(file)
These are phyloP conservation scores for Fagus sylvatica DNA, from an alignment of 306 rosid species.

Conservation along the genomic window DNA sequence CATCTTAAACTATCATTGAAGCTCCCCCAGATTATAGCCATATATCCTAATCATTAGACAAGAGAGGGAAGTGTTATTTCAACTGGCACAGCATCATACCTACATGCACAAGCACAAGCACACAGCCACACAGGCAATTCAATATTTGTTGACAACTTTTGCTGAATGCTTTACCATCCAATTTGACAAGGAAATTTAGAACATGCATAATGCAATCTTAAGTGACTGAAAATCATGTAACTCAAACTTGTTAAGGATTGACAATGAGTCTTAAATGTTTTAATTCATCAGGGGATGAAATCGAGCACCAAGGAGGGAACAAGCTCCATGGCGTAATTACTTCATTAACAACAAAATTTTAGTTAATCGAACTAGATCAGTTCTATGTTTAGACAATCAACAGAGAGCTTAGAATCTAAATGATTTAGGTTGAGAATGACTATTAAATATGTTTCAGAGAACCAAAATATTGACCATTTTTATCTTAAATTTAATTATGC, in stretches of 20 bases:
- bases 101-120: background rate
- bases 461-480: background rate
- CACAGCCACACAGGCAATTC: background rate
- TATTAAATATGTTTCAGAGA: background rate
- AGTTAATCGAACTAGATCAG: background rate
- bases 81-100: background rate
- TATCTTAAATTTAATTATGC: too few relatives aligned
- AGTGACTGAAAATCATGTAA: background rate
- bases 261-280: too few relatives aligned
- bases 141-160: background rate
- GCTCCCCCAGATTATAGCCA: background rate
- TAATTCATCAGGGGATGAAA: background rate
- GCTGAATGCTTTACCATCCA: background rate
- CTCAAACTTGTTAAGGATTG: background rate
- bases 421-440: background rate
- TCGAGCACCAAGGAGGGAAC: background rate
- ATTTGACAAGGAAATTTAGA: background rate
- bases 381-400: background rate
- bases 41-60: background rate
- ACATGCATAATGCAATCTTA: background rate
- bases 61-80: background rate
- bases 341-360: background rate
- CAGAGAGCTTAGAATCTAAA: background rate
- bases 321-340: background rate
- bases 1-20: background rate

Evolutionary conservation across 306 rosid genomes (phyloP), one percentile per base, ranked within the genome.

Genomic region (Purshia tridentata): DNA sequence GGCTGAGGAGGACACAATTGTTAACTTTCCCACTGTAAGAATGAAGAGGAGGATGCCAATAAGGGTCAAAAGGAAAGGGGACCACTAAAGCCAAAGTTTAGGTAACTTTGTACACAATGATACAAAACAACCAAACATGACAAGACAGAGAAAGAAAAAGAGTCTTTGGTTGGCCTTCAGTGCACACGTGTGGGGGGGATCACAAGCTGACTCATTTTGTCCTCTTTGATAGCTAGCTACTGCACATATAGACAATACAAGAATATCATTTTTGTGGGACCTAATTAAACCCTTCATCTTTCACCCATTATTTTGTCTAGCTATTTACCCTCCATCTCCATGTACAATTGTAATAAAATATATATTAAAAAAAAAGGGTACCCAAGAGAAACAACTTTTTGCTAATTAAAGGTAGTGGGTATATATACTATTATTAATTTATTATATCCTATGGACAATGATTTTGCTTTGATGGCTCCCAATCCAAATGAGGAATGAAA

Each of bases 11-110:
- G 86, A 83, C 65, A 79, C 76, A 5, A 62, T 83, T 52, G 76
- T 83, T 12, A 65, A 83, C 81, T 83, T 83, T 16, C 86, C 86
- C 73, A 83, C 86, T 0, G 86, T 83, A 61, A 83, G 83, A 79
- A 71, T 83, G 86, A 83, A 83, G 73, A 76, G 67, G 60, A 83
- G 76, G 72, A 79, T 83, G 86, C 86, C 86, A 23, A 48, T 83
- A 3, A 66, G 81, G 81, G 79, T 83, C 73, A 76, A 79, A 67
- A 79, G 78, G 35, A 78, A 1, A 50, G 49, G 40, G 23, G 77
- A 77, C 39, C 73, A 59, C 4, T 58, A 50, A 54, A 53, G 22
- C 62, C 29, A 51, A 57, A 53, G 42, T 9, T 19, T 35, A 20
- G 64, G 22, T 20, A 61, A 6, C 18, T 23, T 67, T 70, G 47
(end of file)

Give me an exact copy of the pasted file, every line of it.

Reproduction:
These are phyloP conservation scores for Fagus sylvatica DNA, from an alignment of 306 rosid species.

Conservation along the genomic window DNA sequence CATCTTAAACTATCATTGAAGCTCCCCCAGATTATAGCCATATATCCTAATCATTAGACAAGAGAGGGAAGTGTTATTTCAACTGGCACAGCATCATACCTACATGCACAAGCACAAGCACACAGCCACACAGGCAATTCAATATTTGTTGACAACTTTTGCTGAATGCTTTACCATCCAATTTGACAAGGAAATTTAGAACATGCATAATGCAATCTTAAGTGACTGAAAATCATGTAACTCAAACTTGTTAAGGATTGACAATGAGTCTTAAATGTTTTAATTCATCAGGGGATGAAATCGAGCACCAAGGAGGGAACAAGCTCCATGGCGTAATTACTTCATTAACAACAAAATTTTAGTTAATCGAACTAGATCAGTTCTATGTTTAGACAATCAACAGAGAGCTTAGAATCTAAATGATTTAGGTTGAGAATGACTATTAAATATGTTTCAGAGAACCAAAATATTGACCATTTTTATCTTAAATTTAATTATGC, in stretches of 20 bases:
- bases 101-120: background rate
- bases 461-480: background rate
- CACAGCCACACAGGCAATTC: background rate
- TATTAAATATGTTTCAGAGA: background rate
- AGTTAATCGAACTAGATCAG: background rate
- bases 81-100: background rate
- TATCTTAAATTTAATTATGC: too few relatives aligned
- AGTGACTGAAAATCATGTAA: background rate
- bases 261-280: too few relatives aligned
- bases 141-160: background rate
- GCTCCCCCAGATTATAGCCA: background rate
- TAATTCATCAGGGGATGAAA: background rate
- GCTGAATGCTTTACCATCCA: background rate
- CTCAAACTTGTTAAGGATTG: background rate
- bases 421-440: background rate
- TCGAGCACCAAGGAGGGAAC: background rate
- ATTTGACAAGGAAATTTAGA: background rate
- bases 381-400: background rate
- bases 41-60: background rate
- ACATGCATAATGCAATCTTA: background rate
- bases 61-80: background rate
- bases 341-360: background rate
- CAGAGAGCTTAGAATCTAAA: background rate
- bases 321-340: background rate
- bases 1-20: background rate

Evolutionary conservation across 306 rosid genomes (phyloP), one percentile per base, ranked within the genome.

Genomic region (Purshia tridentata): DNA sequence GGCTGAGGAGGACACAATTGTTAACTTTCCCACTGTAAGAATGAAGAGGAGGATGCCAATAAGGGTCAAAAGGAAAGGGGACCACTAAAGCCAAAGTTTAGGTAACTTTGTACACAATGATACAAAACAACCAAACATGACAAGACAGAGAAAGAAAAAGAGTCTTTGGTTGGCCTTCAGTGCACACGTGTGGGGGGGATCACAAGCTGACTCATTTTGTCCTCTTTGATAGCTAGCTACTGCACATATAGACAATACAAGAATATCATTTTTGTGGGACCTAATTAAACCCTTCATCTTTCACCCATTATTTTGTCTAGCTATTTACCCTCCATCTCCATGTACAATTGTAATAAAATATATATTAAAAAAAAAGGGTACCCAAGAGAAACAACTTTTTGCTAATTAAAGGTAGTGGGTATATATACTATTATTAATTTATTATATCCTATGGACAATGATTTTGCTTTGATGGCTCCCAATCCAAATGAGGAATGAAA

Each of bases 11-110:
- G 86, A 83, C 65, A 79, C 76, A 5, A 62, T 83, T 52, G 76
- T 83, T 12, A 65, A 83, C 81, T 83, T 83, T 16, C 86, C 86
- C 73, A 83, C 86, T 0, G 86, T 83, A 61, A 83, G 83, A 79
- A 71, T 83, G 86, A 83, A 83, G 73, A 76, G 67, G 60, A 83
- G 76, G 72, A 79, T 83, G 86, C 86, C 86, A 23, A 48, T 83
- A 3, A 66, G 81, G 81, G 79, T 83, C 73, A 76, A 79, A 67
- A 79, G 78, G 35, A 78, A 1, A 50, G 49, G 40, G 23, G 77
- A 77, C 39, C 73, A 59, C 4, T 58, A 50, A 54, A 53, G 22
- C 62, C 29, A 51, A 57, A 53, G 42, T 9, T 19, T 35, A 20
- G 64, G 22, T 20, A 61, A 6, C 18, T 23, T 67, T 70, G 47